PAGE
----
It was a lineup that was heavy on noise, heavy on strange atmospherics, and heavy on plain heaviness. The drum-and-bass duo Bell Witch filled the slot between Cobalt and Explosions In The Sky, meaning that the final stretch of SoundScape was an intense handful of artists in a row. Explosions In The Sky even felt heavier than usual, their typical grandeur no longer having a festival field to glide over, and instead becoming roiling and combustable after being crammed into a smaller room. Cobalt’s Slow Forever was one of our favorite albums of the year so far, and the group — who don’t tour all that frequently — tore through a pummeling set bathed in red light. While that was more sweat and muscle, atmospheric black metal pioneers Wolves In The Throne Room offered a different kind of set the preceding night. With long, repetitive instrumental stretches, it could become difficult to discern where one song ended and another began, the experience collectively becoming like one dark, beautiful, violent wave you could lose yourself in for a while.
Amidst all of that, Angel Olsen was a reprieve of sorts, a set featuring the most gorgeous music of the weekend. That doesn’t mean it was gentle, exactly. Touring behind My Woman, another 2016 favorite here at Stereogum, Olsen brought the weight of a quickly rising star. She’s a totally commanding presence, moving between the smoldering ’60s vibes of a track like “Never Be Mine” and its longer, sprawling guitar passages, and quick, raw bursts like “Shut Up Kiss Me” along the way. At moments, she took her voice to this husky, graveled place that made her sound like a descendent of Stevie Nicks. It was the most powerful set of the weekend, partially because it seemed like one that everyone was obsessed with — there was palpable excitement preceding her set, and then frequent wide-eyed conversations after she blew the doors off the place and exceeded already-high expectations. Who knows how much longer it’ll be possible to see her play in a setting so small and personal.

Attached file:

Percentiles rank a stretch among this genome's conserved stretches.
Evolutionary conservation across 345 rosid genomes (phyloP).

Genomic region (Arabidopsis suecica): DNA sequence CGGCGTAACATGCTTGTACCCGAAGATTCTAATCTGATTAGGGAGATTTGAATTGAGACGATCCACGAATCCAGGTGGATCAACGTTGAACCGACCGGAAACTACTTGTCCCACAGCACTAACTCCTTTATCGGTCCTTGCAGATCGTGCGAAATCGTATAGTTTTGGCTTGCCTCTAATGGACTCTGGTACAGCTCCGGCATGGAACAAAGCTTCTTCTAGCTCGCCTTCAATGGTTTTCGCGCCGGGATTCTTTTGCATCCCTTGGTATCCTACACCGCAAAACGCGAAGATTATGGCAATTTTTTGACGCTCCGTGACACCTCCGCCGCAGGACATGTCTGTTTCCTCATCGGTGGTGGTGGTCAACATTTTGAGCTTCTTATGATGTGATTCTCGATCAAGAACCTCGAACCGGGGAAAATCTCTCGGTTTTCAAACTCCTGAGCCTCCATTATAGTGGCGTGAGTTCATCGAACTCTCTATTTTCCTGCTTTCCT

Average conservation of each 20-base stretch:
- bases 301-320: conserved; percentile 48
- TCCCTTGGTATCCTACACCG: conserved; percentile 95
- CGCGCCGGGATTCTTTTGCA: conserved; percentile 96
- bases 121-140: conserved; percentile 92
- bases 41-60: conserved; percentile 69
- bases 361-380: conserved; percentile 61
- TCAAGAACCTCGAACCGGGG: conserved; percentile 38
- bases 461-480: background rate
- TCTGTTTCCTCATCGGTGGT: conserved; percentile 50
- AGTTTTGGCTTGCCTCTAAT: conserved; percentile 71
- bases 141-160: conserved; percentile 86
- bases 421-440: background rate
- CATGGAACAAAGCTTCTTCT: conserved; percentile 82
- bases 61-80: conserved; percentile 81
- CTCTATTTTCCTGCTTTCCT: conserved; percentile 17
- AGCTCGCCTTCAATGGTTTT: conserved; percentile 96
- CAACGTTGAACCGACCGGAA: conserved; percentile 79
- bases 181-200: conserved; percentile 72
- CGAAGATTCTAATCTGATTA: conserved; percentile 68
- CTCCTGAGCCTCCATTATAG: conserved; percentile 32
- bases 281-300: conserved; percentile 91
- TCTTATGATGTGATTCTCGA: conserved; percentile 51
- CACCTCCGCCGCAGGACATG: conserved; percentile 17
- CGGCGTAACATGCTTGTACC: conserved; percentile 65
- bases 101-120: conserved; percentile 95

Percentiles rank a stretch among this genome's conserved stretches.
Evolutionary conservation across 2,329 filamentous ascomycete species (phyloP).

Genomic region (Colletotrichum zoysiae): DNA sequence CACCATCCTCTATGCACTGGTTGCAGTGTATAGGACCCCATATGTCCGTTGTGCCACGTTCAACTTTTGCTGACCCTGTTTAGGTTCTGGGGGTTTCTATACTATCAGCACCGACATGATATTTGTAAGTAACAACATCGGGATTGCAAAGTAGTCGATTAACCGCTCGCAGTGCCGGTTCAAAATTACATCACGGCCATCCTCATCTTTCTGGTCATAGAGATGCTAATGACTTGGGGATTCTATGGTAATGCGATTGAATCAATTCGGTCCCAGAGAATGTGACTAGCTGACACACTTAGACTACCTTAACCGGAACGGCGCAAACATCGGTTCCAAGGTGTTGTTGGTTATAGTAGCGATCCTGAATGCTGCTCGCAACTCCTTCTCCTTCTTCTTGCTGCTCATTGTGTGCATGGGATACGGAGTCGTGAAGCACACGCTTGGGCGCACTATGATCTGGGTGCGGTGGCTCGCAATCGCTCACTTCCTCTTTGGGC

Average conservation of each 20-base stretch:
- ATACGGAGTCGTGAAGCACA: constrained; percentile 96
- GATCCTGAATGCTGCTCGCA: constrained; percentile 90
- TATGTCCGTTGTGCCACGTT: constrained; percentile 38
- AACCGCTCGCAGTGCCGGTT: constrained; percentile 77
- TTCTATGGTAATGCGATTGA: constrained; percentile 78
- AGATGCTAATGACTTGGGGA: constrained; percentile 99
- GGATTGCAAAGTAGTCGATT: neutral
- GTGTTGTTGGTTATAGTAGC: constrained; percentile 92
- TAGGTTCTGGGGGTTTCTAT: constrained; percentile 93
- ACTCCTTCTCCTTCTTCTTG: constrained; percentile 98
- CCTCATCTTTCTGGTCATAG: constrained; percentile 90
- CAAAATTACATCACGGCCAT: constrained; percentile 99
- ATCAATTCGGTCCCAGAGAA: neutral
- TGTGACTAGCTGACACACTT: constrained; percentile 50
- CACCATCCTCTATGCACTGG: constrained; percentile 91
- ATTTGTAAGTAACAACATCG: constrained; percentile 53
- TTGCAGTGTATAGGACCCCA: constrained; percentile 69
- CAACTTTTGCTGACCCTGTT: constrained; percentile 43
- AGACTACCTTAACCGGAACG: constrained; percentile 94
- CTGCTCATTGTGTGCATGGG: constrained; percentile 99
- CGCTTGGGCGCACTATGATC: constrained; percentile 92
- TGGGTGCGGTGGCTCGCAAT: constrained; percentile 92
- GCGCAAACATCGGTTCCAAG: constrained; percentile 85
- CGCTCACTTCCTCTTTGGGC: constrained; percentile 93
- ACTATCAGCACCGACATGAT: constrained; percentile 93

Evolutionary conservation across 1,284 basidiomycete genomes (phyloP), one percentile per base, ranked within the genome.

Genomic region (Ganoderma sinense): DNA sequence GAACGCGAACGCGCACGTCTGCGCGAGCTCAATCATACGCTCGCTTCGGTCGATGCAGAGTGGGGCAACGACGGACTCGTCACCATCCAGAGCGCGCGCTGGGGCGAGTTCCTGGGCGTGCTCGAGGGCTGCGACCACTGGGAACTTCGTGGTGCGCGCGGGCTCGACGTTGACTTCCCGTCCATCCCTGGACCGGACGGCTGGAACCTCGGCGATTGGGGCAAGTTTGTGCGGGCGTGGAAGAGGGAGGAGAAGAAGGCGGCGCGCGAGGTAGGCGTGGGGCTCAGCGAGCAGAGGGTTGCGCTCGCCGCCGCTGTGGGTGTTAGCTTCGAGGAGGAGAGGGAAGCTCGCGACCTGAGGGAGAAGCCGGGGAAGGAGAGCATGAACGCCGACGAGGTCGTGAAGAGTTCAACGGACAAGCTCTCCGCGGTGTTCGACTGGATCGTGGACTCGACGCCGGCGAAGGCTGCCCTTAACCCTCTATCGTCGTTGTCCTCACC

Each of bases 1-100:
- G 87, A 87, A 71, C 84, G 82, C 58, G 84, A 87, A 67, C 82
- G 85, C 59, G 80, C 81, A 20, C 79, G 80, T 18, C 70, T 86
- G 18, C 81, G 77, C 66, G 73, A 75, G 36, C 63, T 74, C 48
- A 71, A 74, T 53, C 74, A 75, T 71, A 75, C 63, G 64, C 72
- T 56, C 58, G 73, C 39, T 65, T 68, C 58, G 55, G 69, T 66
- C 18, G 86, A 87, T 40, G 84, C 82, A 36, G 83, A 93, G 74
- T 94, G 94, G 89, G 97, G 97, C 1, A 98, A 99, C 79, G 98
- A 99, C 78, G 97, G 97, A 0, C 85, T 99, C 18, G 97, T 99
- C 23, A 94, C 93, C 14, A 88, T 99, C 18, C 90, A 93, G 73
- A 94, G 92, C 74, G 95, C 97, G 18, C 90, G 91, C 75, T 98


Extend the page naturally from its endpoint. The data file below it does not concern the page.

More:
Hudson, NY feels like it shouldn’t be real in 2016. Between its bucolic backdrops, the gorgeous old houses, and its quaint main drag (which seems to be populated solely by farm-to-table restaurants and antiques stores), it feels like something out of time, like you’re on a film set. There was a moment on Saturday where, from the third floor of the Victorian house we were staying in, I heard ’60s pop music echoing from the street and had one of those disassociating Mad Men-style moments where I felt like I’d somehow stepped into another era suddenly. Within that context, SoundScape is a dreamlike event. By the time the train pulls back into Manhattan, it can feel as if that place doesn’t exist, as if those two nights didn’t happen. Sure, that’s hyper-specific to New Yorkers and us wanting to escape to places like Hudson now and then. But for anyone near Hudson in September, SoundScape is a worthwhile way to escape the real world temporarily, a totally unique and absorbing experience only heightened by the fact that it’s hard to believe it exists in the first place.